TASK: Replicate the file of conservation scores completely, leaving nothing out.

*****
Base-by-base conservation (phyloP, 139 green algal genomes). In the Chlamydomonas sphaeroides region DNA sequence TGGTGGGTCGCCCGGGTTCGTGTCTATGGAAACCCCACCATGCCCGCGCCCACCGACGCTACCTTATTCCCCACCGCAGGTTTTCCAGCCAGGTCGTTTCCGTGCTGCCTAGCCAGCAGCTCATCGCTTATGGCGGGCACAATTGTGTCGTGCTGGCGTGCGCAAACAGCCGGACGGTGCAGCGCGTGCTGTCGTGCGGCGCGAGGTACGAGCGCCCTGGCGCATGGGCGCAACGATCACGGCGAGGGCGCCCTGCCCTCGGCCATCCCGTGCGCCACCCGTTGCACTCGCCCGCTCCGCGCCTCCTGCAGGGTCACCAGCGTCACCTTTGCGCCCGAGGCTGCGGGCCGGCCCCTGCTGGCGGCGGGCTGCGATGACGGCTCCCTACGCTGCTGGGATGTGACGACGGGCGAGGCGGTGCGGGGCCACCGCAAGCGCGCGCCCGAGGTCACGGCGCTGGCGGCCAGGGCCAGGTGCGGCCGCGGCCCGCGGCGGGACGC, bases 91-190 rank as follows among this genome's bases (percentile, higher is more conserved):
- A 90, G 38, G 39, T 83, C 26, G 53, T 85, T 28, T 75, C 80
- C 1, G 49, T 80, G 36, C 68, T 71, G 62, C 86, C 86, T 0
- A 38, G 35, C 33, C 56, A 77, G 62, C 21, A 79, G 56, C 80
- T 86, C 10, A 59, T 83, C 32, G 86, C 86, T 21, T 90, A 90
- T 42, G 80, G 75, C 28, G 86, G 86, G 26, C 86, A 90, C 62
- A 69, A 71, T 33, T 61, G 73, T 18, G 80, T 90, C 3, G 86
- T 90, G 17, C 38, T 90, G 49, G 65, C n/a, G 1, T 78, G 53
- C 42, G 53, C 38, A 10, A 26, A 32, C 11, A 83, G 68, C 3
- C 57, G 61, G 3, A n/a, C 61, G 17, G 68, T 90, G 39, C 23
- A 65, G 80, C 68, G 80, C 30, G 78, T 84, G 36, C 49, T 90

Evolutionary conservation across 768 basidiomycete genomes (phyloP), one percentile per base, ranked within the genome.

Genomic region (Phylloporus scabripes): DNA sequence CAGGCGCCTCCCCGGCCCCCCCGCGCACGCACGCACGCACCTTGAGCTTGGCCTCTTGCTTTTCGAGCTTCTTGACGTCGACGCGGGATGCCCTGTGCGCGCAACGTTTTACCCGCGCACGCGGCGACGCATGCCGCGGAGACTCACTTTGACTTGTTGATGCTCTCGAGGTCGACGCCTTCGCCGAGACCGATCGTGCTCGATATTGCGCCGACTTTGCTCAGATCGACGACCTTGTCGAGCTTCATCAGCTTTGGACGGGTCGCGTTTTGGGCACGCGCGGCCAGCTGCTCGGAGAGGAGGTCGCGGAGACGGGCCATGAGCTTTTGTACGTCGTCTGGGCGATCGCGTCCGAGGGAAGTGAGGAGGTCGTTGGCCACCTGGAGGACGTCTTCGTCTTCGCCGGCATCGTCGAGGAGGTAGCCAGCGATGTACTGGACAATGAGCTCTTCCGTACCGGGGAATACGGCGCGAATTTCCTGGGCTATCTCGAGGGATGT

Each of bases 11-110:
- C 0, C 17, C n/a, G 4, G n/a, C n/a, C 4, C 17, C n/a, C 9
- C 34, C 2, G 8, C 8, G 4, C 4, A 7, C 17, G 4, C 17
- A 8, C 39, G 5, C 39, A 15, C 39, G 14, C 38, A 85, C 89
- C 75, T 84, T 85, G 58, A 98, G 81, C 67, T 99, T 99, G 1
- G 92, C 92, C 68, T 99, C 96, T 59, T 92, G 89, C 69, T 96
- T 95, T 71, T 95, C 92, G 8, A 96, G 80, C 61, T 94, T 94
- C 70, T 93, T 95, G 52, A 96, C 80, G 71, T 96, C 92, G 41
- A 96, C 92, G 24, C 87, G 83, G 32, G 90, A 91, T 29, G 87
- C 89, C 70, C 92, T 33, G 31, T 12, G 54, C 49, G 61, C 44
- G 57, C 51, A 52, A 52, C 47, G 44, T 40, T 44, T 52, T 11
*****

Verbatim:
Base-by-base conservation (phyloP, 139 green algal genomes). In the Chlamydomonas sphaeroides region DNA sequence TGGTGGGTCGCCCGGGTTCGTGTCTATGGAAACCCCACCATGCCCGCGCCCACCGACGCTACCTTATTCCCCACCGCAGGTTTTCCAGCCAGGTCGTTTCCGTGCTGCCTAGCCAGCAGCTCATCGCTTATGGCGGGCACAATTGTGTCGTGCTGGCGTGCGCAAACAGCCGGACGGTGCAGCGCGTGCTGTCGTGCGGCGCGAGGTACGAGCGCCCTGGCGCATGGGCGCAACGATCACGGCGAGGGCGCCCTGCCCTCGGCCATCCCGTGCGCCACCCGTTGCACTCGCCCGCTCCGCGCCTCCTGCAGGGTCACCAGCGTCACCTTTGCGCCCGAGGCTGCGGGCCGGCCCCTGCTGGCGGCGGGCTGCGATGACGGCTCCCTACGCTGCTGGGATGTGACGACGGGCGAGGCGGTGCGGGGCCACCGCAAGCGCGCGCCCGAGGTCACGGCGCTGGCGGCCAGGGCCAGGTGCGGCCGCGGCCCGCGGCGGGACGC, bases 91-190 rank as follows among this genome's bases (percentile, higher is more conserved):
- A 90, G 38, G 39, T 83, C 26, G 53, T 85, T 28, T 75, C 80
- C 1, G 49, T 80, G 36, C 68, T 71, G 62, C 86, C 86, T 0
- A 38, G 35, C 33, C 56, A 77, G 62, C 21, A 79, G 56, C 80
- T 86, C 10, A 59, T 83, C 32, G 86, C 86, T 21, T 90, A 90
- T 42, G 80, G 75, C 28, G 86, G 86, G 26, C 86, A 90, C 62
- A 69, A 71, T 33, T 61, G 73, T 18, G 80, T 90, C 3, G 86
- T 90, G 17, C 38, T 90, G 49, G 65, C n/a, G 1, T 78, G 53
- C 42, G 53, C 38, A 10, A 26, A 32, C 11, A 83, G 68, C 3
- C 57, G 61, G 3, A n/a, C 61, G 17, G 68, T 90, G 39, C 23
- A 65, G 80, C 68, G 80, C 30, G 78, T 84, G 36, C 49, T 90

Evolutionary conservation across 768 basidiomycete genomes (phyloP), one percentile per base, ranked within the genome.

Genomic region (Phylloporus scabripes): DNA sequence CAGGCGCCTCCCCGGCCCCCCCGCGCACGCACGCACGCACCTTGAGCTTGGCCTCTTGCTTTTCGAGCTTCTTGACGTCGACGCGGGATGCCCTGTGCGCGCAACGTTTTACCCGCGCACGCGGCGACGCATGCCGCGGAGACTCACTTTGACTTGTTGATGCTCTCGAGGTCGACGCCTTCGCCGAGACCGATCGTGCTCGATATTGCGCCGACTTTGCTCAGATCGACGACCTTGTCGAGCTTCATCAGCTTTGGACGGGTCGCGTTTTGGGCACGCGCGGCCAGCTGCTCGGAGAGGAGGTCGCGGAGACGGGCCATGAGCTTTTGTACGTCGTCTGGGCGATCGCGTCCGAGGGAAGTGAGGAGGTCGTTGGCCACCTGGAGGACGTCTTCGTCTTCGCCGGCATCGTCGAGGAGGTAGCCAGCGATGTACTGGACAATGAGCTCTTCCGTACCGGGGAATACGGCGCGAATTTCCTGGGCTATCTCGAGGGATGT

Each of bases 11-110:
- C 0, C 17, C n/a, G 4, G n/a, C n/a, C 4, C 17, C n/a, C 9
- C 34, C 2, G 8, C 8, G 4, C 4, A 7, C 17, G 4, C 17
- A 8, C 39, G 5, C 39, A 15, C 39, G 14, C 38, A 85, C 89
- C 75, T 84, T 85, G 58, A 98, G 81, C 67, T 99, T 99, G 1
- G 92, C 92, C 68, T 99, C 96, T 59, T 92, G 89, C 69, T 96
- T 95, T 71, T 95, C 92, G 8, A 96, G 80, C 61, T 94, T 94
- C 70, T 93, T 95, G 52, A 96, C 80, G 71, T 96, C 92, G 41
- A 96, C 92, G 24, C 87, G 83, G 32, G 90, A 91, T 29, G 87
- C 89, C 70, C 92, T 33, G 31, T 12, G 54, C 49, G 61, C 44
- G 57, C 51, A 52, A 52, C 47, G 44, T 40, T 44, T 52, T 11